Kelly Bostian: Keeping tabs on deer email season
BY KELLY BOSTIAN Outdoors
Thursday, October 18, 2012
10/18/12 at 5:38 AM
Go to Kelly Bostian's blog Original Print Headline: Keeping tabs on deer email season
Archery deer season is under way, youth season is this weekend, and the deer email season is in full swing.
Doc Geiger dropped a note today, "I took a beautiful 10 point last week that green-scored 140. He field-dressed 155. I took him to Siegi's and so many folks have turned in deer that they are already one month behind. You might want to pass that on," he said.
Passed along. Thanks, Doc.
A couple mystery deer also have come across my desk and I've got some story-chasing to do on those, including one about a nice big buck out of southeast Kansas that is an eye-popper.
The great thing about the emails and photos shared is that, if you ask a few questions, usually there is a good story about the hunt, the hunted or the hunter.
When sending in a photo, keep a few things in mind:
If you send it via text, please include your name. The contact list in my phone is long, but not always long enough. Gosh, I hate to send those return texts: "Hi! Great buck, thanks for sharing. Uh, who is this?"
If you send it via email, please include a phone number so I can call for a little follow-up information if needed. Include the names and ages of children and the names of the adults they hunted with. If you'll share the county where the deer was hunted that is appreciated as well. You're welcome to share any other details, like the type of weapon used, whether it was public or family land, or any other information you care to include.
Glen McGuire shared a photo of his daughter Jordyn's first deer this week.
"I always told her to let me know when she was ready," McGuire said. "A few months ago she said she wanted to give it a try and we started working on it."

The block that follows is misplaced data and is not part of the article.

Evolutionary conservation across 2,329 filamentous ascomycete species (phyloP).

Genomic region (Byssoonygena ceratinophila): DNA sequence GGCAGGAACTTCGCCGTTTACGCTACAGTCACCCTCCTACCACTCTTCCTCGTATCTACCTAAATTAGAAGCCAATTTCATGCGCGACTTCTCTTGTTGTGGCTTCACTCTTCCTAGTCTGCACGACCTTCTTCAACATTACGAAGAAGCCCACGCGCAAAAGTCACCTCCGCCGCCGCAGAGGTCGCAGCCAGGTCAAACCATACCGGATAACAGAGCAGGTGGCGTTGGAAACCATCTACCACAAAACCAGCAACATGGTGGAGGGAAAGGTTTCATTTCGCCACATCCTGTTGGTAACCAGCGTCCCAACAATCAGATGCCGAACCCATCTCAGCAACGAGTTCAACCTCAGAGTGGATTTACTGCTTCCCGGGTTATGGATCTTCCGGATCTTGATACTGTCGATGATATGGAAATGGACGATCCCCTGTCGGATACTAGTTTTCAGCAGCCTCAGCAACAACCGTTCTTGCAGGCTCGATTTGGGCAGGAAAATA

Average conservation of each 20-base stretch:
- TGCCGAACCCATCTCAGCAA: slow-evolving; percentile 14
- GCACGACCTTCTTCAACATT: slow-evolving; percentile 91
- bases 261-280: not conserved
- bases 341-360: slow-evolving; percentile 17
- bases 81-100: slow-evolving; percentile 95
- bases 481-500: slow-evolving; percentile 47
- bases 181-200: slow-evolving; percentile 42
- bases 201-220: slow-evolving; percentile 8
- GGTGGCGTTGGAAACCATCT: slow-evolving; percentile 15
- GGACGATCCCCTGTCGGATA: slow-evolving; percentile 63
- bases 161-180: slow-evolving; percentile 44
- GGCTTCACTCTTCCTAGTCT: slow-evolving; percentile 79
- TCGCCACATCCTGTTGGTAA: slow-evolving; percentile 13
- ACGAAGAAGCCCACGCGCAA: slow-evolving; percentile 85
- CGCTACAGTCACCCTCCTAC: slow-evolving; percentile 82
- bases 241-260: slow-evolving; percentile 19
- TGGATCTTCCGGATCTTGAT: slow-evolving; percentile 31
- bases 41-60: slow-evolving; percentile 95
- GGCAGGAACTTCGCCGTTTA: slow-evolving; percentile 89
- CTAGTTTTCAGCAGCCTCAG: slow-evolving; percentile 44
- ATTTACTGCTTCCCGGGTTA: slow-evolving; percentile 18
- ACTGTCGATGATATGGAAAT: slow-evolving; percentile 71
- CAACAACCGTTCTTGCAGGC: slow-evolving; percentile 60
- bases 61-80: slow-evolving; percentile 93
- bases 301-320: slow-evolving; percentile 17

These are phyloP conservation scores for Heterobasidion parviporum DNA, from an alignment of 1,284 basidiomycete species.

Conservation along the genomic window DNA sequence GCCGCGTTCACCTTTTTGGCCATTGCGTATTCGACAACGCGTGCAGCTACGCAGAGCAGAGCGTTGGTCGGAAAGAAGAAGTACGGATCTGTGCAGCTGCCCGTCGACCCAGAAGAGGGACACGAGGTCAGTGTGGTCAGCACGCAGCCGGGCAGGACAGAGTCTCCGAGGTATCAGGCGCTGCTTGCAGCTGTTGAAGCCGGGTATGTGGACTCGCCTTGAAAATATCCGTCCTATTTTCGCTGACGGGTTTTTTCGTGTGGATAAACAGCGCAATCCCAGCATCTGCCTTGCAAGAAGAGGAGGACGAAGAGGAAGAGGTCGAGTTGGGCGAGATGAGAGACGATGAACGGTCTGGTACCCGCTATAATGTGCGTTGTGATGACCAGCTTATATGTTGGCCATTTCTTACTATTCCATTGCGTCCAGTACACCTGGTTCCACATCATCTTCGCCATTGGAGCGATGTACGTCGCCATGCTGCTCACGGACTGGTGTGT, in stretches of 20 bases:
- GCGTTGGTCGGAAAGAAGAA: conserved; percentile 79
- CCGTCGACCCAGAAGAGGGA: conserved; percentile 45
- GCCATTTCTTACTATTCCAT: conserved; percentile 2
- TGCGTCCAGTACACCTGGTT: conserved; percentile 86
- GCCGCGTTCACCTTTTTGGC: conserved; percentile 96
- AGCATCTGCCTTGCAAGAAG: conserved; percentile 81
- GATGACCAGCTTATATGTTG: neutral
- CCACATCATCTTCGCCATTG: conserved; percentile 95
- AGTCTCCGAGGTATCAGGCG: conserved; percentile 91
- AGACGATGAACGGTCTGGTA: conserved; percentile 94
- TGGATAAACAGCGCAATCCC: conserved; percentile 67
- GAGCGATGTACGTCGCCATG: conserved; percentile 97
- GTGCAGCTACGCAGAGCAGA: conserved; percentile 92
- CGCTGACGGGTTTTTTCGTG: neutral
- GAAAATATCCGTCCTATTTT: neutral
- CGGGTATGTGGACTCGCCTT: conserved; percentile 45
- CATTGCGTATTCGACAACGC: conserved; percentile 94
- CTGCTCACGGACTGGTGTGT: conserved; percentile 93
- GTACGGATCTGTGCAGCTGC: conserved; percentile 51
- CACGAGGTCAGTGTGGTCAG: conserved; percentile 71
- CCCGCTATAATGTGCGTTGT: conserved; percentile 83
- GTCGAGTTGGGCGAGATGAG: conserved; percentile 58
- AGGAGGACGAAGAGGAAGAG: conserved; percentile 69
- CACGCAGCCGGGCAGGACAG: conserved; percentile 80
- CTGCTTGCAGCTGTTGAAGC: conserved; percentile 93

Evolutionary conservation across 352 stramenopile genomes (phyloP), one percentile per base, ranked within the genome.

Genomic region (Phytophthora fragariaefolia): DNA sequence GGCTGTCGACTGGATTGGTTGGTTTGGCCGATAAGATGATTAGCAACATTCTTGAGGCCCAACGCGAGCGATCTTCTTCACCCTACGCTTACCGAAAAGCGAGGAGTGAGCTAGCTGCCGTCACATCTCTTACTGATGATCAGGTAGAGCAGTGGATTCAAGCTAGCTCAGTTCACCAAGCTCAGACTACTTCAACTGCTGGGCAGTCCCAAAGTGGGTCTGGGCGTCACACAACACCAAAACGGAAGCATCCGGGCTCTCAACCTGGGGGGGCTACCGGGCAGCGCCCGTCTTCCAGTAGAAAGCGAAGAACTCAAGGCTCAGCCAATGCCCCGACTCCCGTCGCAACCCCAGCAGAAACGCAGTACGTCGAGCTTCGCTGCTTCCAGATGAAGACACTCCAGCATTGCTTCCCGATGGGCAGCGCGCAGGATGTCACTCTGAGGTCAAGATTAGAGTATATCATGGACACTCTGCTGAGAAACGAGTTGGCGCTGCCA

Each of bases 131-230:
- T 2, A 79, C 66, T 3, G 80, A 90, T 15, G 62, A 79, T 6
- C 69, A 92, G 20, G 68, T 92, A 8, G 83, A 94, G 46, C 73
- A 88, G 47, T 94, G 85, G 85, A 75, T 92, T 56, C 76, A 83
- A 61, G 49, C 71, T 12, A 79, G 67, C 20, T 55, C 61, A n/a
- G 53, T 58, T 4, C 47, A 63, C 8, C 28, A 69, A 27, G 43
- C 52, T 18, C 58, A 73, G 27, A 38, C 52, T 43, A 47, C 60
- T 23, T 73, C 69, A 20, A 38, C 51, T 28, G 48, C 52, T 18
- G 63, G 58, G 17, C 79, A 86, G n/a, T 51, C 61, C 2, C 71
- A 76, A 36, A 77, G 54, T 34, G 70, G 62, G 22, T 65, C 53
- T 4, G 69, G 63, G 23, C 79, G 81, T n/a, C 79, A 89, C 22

McGuire set up the 13-year-old with a crossbow, something the Archery Outpost owner wouldn't have done just a few years ago. When crossbows were first allowed in archery season the die-hard bowhunter wasn't crazy about them.
"I had blinders on for a long time and didn't like the law when it first changed," he said. "I was wrong in the aspect that it doesn't matter what you use to harvest the animal when you're out there, what matters is you're participating in the first place and it puts more opportunities on the table for people who might not be out there otherwise."
As an archery shop owner, he knows a lot of people can use a crossbow to take an accurate and ethical shot with a crossbow when they just don't have the time to commit to practicing with a vertical bow.
In Jordyn's case, she just doesn't have the strength yet to pull a bow of a weight that would be legal for taking a buck.
The pair scouted three bucks hanging in a bachelor group and McGuire noticed a couple weeks ago they began to split off from each other. He set up a pop-up blind on a hay meadow and brushed it in more than a month ago.
Trail cameras are a big help in tracking movements this time of year. McGuire called it the October lull. "Those older bucks, the testosterone is starting to flow," he said. "They will split off and spend a lot of time in seclusion. ... You've just got to stay persistent and watch your wind."
McGuire and Jordyn spent four evenings in the blind before one of the larger bucks presented a shot. "I told her I'd make a grunt sound with my mouth to stop it when it came into the clear," McGuire said. "When I did she started giggling and she giggled right through making the shot."
Jordyn made a good shot and the deer walked only about 70 yards before it fell; her first archery buck, with a crossbow.
"A lot of us old diehards didn't like it at first, but I've kind of seen both sides of it now," McGuire said.